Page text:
• Oh, by the way, love the headline. I would have been tempted by Hate-ao Miyazaki or Prince Moan-onoke.

  • Michael

    I guess that just goes to show that insanity and genius are often intimate friends. At least with regards to the New Yorker stuff. The press conference questions are just him being a bitter, cranky old man, like old men are supposed to be.

  • Chuck R.

    I’m a huge Miyazaki fan, but only because his films give no hint of his anti-humanitarian beliefs.

    “I’d like to see when the human population plummets…”
    Mr. Miyazaki, are you willing to jump in the queue first?

    When Casablanca was released, do you suppose there were folks who said: “Ahhh, Birth of a Nation! Why don’t they make films like that anymore?” :-)

  • Michael H


    I don’t know about you, but I think talkin’ pictchas ah gonna ruin Hollywood. ;)

  • I may have only discovered Miyazaki movies a few years ago, but I have worshiped him since. The man is a master. With everything he has accomplished, I think he has earned the right to be pessimistic and cranky. I admire him just as much now.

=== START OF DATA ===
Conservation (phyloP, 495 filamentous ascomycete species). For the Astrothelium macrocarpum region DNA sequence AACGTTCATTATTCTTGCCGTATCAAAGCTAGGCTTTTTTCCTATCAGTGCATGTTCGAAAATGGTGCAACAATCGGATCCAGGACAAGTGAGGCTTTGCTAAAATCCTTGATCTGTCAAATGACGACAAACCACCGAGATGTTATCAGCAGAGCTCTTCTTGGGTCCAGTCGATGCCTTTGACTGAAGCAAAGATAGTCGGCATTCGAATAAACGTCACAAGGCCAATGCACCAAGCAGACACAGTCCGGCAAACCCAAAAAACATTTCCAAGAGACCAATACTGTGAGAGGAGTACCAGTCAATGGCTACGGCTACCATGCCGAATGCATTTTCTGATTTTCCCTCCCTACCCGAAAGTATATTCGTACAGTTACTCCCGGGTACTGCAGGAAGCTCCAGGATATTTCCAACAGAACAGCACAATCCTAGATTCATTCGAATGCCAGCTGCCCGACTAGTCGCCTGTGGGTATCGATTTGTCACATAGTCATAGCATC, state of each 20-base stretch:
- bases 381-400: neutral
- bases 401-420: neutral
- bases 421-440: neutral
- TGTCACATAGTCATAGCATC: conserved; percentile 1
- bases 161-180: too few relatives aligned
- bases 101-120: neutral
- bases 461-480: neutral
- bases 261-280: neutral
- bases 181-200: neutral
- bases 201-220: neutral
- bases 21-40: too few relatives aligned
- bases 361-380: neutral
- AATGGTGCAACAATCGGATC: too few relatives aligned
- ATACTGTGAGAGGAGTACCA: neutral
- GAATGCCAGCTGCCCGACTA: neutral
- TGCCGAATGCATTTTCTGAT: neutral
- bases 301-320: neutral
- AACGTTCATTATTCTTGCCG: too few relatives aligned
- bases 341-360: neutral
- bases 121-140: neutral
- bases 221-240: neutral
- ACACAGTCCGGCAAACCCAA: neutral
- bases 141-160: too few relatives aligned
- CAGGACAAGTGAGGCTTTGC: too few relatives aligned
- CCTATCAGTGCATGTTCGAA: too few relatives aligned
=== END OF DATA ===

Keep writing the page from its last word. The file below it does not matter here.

I do, however, disagree with the part about audiences today not appreciating old films. The key word here is “timeless.” If a film has a timeless quality to it, it might succeed. Miyazaki’s films are truly timeless. I’ll admit some old films are hard to watch now, but there are people out there who still appreciate them.

  • Well, I have to admit, I’m a bit surprised that this interview is getting attention on Cartoon Brew. I knew about it, but paid it little attention because I know Miyazaki’s work so well. There were no surprises for me.

    So what’s the deal here? You’re only discovering what I (and other Ghibli Freaks) have been trying to tell you for years:

    Miyazaki IS NOT WALT DISNEY.